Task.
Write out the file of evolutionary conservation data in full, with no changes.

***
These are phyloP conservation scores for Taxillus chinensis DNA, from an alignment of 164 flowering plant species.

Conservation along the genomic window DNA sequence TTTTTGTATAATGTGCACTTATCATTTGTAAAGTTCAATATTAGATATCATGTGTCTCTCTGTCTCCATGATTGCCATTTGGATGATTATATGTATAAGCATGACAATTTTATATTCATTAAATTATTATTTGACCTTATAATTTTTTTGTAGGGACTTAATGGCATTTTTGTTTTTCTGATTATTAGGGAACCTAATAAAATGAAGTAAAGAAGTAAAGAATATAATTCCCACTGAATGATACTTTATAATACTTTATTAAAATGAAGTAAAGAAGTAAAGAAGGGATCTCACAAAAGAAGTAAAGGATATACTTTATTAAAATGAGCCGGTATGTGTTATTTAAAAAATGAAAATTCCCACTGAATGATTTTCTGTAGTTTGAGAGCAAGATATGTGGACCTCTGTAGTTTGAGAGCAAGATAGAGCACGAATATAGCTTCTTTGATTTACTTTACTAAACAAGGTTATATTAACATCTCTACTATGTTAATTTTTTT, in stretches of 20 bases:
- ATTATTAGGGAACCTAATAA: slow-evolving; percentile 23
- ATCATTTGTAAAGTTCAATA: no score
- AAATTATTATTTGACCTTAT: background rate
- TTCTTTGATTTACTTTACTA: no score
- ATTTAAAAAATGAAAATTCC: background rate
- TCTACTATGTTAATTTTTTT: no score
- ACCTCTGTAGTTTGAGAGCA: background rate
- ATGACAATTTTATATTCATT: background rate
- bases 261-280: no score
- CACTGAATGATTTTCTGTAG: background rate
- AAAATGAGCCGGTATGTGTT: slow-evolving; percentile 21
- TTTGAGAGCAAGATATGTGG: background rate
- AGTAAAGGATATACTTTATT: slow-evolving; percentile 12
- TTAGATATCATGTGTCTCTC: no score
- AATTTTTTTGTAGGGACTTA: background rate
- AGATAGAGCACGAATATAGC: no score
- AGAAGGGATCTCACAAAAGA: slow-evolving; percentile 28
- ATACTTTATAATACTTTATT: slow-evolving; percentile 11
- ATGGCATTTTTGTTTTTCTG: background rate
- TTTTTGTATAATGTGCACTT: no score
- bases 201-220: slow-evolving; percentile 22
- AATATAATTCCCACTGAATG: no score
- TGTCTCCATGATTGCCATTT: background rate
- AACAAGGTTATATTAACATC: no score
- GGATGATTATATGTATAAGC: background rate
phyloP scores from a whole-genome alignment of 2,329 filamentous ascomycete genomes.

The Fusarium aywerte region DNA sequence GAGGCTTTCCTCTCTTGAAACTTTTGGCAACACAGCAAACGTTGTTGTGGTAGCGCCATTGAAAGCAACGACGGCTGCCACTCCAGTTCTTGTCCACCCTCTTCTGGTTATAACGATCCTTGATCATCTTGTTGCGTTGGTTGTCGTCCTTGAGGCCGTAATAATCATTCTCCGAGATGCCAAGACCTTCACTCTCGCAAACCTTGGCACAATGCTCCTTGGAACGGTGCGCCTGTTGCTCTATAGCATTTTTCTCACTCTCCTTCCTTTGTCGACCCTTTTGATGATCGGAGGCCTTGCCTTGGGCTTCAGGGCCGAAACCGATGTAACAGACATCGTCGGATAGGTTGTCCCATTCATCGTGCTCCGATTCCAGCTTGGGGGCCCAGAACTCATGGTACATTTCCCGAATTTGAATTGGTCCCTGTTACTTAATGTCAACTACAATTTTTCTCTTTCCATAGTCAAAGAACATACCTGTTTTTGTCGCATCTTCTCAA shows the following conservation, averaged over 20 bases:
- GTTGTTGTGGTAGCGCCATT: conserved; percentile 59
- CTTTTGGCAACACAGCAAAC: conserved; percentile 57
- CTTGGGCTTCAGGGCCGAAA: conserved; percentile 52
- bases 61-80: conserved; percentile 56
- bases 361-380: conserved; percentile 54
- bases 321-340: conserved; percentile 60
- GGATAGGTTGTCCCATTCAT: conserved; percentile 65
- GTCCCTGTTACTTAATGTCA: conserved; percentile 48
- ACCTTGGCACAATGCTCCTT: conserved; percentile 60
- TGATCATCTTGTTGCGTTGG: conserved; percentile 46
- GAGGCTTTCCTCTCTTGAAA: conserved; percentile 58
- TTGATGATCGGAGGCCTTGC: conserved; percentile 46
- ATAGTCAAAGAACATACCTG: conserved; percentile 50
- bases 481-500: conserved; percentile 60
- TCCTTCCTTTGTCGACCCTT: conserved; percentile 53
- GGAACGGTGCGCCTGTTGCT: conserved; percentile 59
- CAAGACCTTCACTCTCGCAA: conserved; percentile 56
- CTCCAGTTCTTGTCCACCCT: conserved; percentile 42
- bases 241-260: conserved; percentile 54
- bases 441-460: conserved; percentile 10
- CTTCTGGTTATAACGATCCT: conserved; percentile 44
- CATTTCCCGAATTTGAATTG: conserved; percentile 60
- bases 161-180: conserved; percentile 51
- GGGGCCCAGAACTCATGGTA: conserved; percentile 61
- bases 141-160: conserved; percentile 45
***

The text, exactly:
These are phyloP conservation scores for Taxillus chinensis DNA, from an alignment of 164 flowering plant species.

Conservation along the genomic window DNA sequence TTTTTGTATAATGTGCACTTATCATTTGTAAAGTTCAATATTAGATATCATGTGTCTCTCTGTCTCCATGATTGCCATTTGGATGATTATATGTATAAGCATGACAATTTTATATTCATTAAATTATTATTTGACCTTATAATTTTTTTGTAGGGACTTAATGGCATTTTTGTTTTTCTGATTATTAGGGAACCTAATAAAATGAAGTAAAGAAGTAAAGAATATAATTCCCACTGAATGATACTTTATAATACTTTATTAAAATGAAGTAAAGAAGTAAAGAAGGGATCTCACAAAAGAAGTAAAGGATATACTTTATTAAAATGAGCCGGTATGTGTTATTTAAAAAATGAAAATTCCCACTGAATGATTTTCTGTAGTTTGAGAGCAAGATATGTGGACCTCTGTAGTTTGAGAGCAAGATAGAGCACGAATATAGCTTCTTTGATTTACTTTACTAAACAAGGTTATATTAACATCTCTACTATGTTAATTTTTTT, in stretches of 20 bases:
- ATTATTAGGGAACCTAATAA: slow-evolving; percentile 23
- ATCATTTGTAAAGTTCAATA: no score
- AAATTATTATTTGACCTTAT: background rate
- TTCTTTGATTTACTTTACTA: no score
- ATTTAAAAAATGAAAATTCC: background rate
- TCTACTATGTTAATTTTTTT: no score
- ACCTCTGTAGTTTGAGAGCA: background rate
- ATGACAATTTTATATTCATT: background rate
- bases 261-280: no score
- CACTGAATGATTTTCTGTAG: background rate
- AAAATGAGCCGGTATGTGTT: slow-evolving; percentile 21
- TTTGAGAGCAAGATATGTGG: background rate
- AGTAAAGGATATACTTTATT: slow-evolving; percentile 12
- TTAGATATCATGTGTCTCTC: no score
- AATTTTTTTGTAGGGACTTA: background rate
- AGATAGAGCACGAATATAGC: no score
- AGAAGGGATCTCACAAAAGA: slow-evolving; percentile 28
- ATACTTTATAATACTTTATT: slow-evolving; percentile 11
- ATGGCATTTTTGTTTTTCTG: background rate
- TTTTTGTATAATGTGCACTT: no score
- bases 201-220: slow-evolving; percentile 22
- AATATAATTCCCACTGAATG: no score
- TGTCTCCATGATTGCCATTT: background rate
- AACAAGGTTATATTAACATC: no score
- GGATGATTATATGTATAAGC: background rate
phyloP scores from a whole-genome alignment of 2,329 filamentous ascomycete genomes.

The Fusarium aywerte region DNA sequence GAGGCTTTCCTCTCTTGAAACTTTTGGCAACACAGCAAACGTTGTTGTGGTAGCGCCATTGAAAGCAACGACGGCTGCCACTCCAGTTCTTGTCCACCCTCTTCTGGTTATAACGATCCTTGATCATCTTGTTGCGTTGGTTGTCGTCCTTGAGGCCGTAATAATCATTCTCCGAGATGCCAAGACCTTCACTCTCGCAAACCTTGGCACAATGCTCCTTGGAACGGTGCGCCTGTTGCTCTATAGCATTTTTCTCACTCTCCTTCCTTTGTCGACCCTTTTGATGATCGGAGGCCTTGCCTTGGGCTTCAGGGCCGAAACCGATGTAACAGACATCGTCGGATAGGTTGTCCCATTCATCGTGCTCCGATTCCAGCTTGGGGGCCCAGAACTCATGGTACATTTCCCGAATTTGAATTGGTCCCTGTTACTTAATGTCAACTACAATTTTTCTCTTTCCATAGTCAAAGAACATACCTGTTTTTGTCGCATCTTCTCAA shows the following conservation, averaged over 20 bases:
- GTTGTTGTGGTAGCGCCATT: conserved; percentile 59
- CTTTTGGCAACACAGCAAAC: conserved; percentile 57
- CTTGGGCTTCAGGGCCGAAA: conserved; percentile 52
- bases 61-80: conserved; percentile 56
- bases 361-380: conserved; percentile 54
- bases 321-340: conserved; percentile 60
- GGATAGGTTGTCCCATTCAT: conserved; percentile 65
- GTCCCTGTTACTTAATGTCA: conserved; percentile 48
- ACCTTGGCACAATGCTCCTT: conserved; percentile 60
- TGATCATCTTGTTGCGTTGG: conserved; percentile 46
- GAGGCTTTCCTCTCTTGAAA: conserved; percentile 58
- TTGATGATCGGAGGCCTTGC: conserved; percentile 46
- ATAGTCAAAGAACATACCTG: conserved; percentile 50
- bases 481-500: conserved; percentile 60
- TCCTTCCTTTGTCGACCCTT: conserved; percentile 53
- GGAACGGTGCGCCTGTTGCT: conserved; percentile 59
- CAAGACCTTCACTCTCGCAA: conserved; percentile 56
- CTCCAGTTCTTGTCCACCCT: conserved; percentile 42
- bases 241-260: conserved; percentile 54
- bases 441-460: conserved; percentile 10
- CTTCTGGTTATAACGATCCT: conserved; percentile 44
- CATTTCCCGAATTTGAATTG: conserved; percentile 60
- bases 161-180: conserved; percentile 51
- GGGGCCCAGAACTCATGGTA: conserved; percentile 61
- bases 141-160: conserved; percentile 45